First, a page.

• Professional couple with four children at home. Together they earned about $1.7 million annually. Total investments: less than $200,000, all in qualified plans. They also owned 5 homes, each with a mortgage and all underwater. They started saving $20,000 per month for their children’s college and stopped the payments after the third month because it pinched their lifestyle too much.

  • Professional couple with stay-at-home mom and working dad who made about $250,000 per year. They had two high school students, a summer house not far from where the Clintons vacation and zero savings for college. Although they had inherited about $80,000 in securities, they could not save anything on a monthly basis.

If you, too, are constantly analyzing your business, you will easily see what had initially eluded me: Each of these families made a lot of money, but they couldn’t save. They may be affluent, but they would never be wealthy. This little exercise was quite eye-opening for me, and I had a few takeaways that helped improve our process:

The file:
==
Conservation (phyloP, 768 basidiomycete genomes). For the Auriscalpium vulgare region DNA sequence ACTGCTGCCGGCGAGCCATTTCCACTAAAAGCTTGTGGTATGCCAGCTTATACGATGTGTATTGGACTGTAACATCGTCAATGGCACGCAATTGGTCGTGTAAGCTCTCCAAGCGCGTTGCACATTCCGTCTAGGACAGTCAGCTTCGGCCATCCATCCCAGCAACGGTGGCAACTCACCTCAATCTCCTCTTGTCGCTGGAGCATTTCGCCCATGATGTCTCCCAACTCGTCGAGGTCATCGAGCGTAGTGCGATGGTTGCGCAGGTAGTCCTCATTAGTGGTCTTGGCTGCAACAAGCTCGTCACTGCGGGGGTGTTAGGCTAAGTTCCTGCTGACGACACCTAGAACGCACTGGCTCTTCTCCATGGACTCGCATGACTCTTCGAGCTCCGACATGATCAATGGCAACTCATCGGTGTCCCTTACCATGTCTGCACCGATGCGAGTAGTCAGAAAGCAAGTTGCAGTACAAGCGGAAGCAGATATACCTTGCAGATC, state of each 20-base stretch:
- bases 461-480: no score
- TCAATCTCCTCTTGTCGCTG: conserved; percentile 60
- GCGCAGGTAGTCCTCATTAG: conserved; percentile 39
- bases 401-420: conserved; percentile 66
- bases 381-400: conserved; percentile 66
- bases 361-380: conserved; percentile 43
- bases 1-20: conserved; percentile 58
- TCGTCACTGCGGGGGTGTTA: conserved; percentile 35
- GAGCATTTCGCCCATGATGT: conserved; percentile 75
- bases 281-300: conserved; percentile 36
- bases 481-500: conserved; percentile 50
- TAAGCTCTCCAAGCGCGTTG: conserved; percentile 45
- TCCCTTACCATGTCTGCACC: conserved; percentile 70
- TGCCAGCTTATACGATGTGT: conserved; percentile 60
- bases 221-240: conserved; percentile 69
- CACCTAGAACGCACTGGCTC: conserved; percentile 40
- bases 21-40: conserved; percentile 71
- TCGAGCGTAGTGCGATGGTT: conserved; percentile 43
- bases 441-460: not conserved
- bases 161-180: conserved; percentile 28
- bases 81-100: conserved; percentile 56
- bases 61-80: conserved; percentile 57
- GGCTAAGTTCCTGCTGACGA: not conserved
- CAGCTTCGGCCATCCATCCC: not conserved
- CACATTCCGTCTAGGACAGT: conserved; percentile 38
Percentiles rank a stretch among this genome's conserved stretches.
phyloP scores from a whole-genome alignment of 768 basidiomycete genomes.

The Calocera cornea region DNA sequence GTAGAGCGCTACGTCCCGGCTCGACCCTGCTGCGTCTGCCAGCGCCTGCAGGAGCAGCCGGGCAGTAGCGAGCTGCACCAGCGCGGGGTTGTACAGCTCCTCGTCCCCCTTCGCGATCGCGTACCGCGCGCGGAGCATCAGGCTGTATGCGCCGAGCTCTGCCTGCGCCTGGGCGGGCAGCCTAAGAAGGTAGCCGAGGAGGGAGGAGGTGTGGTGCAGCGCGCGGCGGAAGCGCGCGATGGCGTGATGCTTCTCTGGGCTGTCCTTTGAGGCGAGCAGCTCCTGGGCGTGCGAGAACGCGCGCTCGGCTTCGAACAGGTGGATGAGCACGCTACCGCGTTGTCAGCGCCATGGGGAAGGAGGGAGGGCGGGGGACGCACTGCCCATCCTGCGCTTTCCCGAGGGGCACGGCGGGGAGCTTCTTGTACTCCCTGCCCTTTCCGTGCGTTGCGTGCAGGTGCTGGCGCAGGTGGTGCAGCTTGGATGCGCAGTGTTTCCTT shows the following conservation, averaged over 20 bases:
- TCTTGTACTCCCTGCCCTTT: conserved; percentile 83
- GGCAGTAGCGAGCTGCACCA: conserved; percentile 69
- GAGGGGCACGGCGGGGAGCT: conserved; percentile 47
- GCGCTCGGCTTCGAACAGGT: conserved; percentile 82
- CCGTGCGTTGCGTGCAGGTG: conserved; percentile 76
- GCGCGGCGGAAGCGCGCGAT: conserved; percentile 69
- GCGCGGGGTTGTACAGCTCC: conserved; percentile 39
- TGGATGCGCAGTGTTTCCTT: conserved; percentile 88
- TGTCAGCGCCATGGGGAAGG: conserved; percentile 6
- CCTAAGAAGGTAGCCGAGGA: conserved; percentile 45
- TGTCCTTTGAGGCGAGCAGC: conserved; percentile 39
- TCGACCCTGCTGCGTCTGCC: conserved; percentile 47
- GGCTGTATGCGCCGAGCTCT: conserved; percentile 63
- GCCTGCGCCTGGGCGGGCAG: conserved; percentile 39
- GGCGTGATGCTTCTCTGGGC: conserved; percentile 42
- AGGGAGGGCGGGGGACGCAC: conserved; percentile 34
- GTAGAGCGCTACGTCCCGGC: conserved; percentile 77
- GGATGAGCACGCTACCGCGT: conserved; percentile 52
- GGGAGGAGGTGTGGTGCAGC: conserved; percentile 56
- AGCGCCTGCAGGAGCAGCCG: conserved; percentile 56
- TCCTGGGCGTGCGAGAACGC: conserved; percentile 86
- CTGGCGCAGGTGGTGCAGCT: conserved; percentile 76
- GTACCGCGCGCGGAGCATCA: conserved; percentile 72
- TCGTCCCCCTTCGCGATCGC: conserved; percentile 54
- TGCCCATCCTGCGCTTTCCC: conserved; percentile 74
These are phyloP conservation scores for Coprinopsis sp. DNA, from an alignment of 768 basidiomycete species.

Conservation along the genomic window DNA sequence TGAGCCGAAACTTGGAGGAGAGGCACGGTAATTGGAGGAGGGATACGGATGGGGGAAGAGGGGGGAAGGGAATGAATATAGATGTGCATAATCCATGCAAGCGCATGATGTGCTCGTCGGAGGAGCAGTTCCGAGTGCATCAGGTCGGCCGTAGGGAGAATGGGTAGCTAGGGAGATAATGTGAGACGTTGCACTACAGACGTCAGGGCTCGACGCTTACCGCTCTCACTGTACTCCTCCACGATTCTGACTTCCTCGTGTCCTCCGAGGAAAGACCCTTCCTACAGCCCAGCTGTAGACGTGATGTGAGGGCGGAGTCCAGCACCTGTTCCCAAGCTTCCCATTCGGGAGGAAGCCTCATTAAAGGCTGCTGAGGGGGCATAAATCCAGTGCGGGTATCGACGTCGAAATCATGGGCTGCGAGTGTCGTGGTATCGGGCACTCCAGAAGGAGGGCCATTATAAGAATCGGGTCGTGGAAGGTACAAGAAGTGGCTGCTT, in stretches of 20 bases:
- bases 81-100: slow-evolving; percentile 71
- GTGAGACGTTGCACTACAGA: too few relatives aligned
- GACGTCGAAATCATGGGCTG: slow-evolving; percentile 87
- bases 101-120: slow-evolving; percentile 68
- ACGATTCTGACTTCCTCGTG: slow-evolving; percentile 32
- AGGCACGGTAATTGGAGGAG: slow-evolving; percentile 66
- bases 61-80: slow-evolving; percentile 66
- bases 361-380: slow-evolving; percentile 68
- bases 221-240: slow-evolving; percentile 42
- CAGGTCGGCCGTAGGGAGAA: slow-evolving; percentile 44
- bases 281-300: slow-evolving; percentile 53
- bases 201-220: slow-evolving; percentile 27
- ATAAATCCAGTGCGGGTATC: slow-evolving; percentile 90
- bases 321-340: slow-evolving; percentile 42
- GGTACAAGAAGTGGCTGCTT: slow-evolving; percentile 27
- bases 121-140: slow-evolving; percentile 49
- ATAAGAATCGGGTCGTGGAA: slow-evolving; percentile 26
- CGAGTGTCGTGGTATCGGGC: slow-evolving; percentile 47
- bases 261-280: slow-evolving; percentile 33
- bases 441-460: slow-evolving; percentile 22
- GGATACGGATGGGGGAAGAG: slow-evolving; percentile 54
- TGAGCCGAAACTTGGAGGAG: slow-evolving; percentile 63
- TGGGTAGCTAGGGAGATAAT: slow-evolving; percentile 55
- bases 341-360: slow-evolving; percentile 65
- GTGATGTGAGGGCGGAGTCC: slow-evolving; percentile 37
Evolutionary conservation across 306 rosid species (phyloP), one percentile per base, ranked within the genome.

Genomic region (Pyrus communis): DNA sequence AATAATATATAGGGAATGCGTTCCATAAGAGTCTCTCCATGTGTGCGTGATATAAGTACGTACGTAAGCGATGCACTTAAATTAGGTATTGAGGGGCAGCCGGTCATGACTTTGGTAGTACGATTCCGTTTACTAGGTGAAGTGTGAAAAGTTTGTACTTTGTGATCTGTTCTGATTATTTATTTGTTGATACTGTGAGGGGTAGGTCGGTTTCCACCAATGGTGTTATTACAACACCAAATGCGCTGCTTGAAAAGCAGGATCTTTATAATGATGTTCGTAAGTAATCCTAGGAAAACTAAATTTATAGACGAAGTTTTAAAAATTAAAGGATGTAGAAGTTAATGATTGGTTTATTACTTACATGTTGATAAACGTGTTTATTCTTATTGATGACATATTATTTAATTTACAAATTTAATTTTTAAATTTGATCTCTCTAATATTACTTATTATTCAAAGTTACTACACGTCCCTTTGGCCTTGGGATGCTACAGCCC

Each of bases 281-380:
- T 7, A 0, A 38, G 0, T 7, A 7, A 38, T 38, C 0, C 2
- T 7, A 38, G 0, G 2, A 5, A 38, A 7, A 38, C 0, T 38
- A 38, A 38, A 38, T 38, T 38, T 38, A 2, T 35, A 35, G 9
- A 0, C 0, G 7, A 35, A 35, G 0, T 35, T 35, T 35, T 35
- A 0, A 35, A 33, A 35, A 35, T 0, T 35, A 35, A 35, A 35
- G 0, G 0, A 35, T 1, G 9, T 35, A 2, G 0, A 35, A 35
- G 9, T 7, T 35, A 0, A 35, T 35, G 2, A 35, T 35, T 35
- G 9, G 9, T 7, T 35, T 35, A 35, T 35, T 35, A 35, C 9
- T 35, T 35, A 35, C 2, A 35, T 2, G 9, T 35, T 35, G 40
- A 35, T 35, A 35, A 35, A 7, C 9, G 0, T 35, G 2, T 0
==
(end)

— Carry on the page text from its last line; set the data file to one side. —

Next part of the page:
For one thing, I couldn’t recommend any investment strategies that had penalties if they walked away early. At some level this kind of client knows they won’t save so they would say “no” to anything that required them to stick with a savings plan.

Similarly, I needed to get this kind of client in the habit of saving on a monthly basis before I recommended more complicated investments.

Also, the clients needed to have a clearer picture of their monthly expenses to see what they could realistically save. Now we frequently run through their monthly budget in a separate meeting, so they can see how our saving strategies will fit into what they are doing.

Today, I don’t even recommend certain investments to this group. We stick to a simple dollar cost averaging approach that leaves them very liquid and can be modified on a monthly basis.

4. We let clients ‘think about it’

Once in a great while, about 5 percent of the cases, we will get a client who does not want to sign our financial planning agreement at the end of our first meeting. They typically ask if they can take it home and review it in detail. About 20 percent of the 5 percent (yes, I know we are getting at a really small number, but this is a numbers game!) decide not to move ahead.

Here is how the conversation goes:

Me: (After reviewing our agreement in detail.) Do you have any questions about it?

Prospect: You know, I would like to go over this in more detail. Could I take it home and think about it?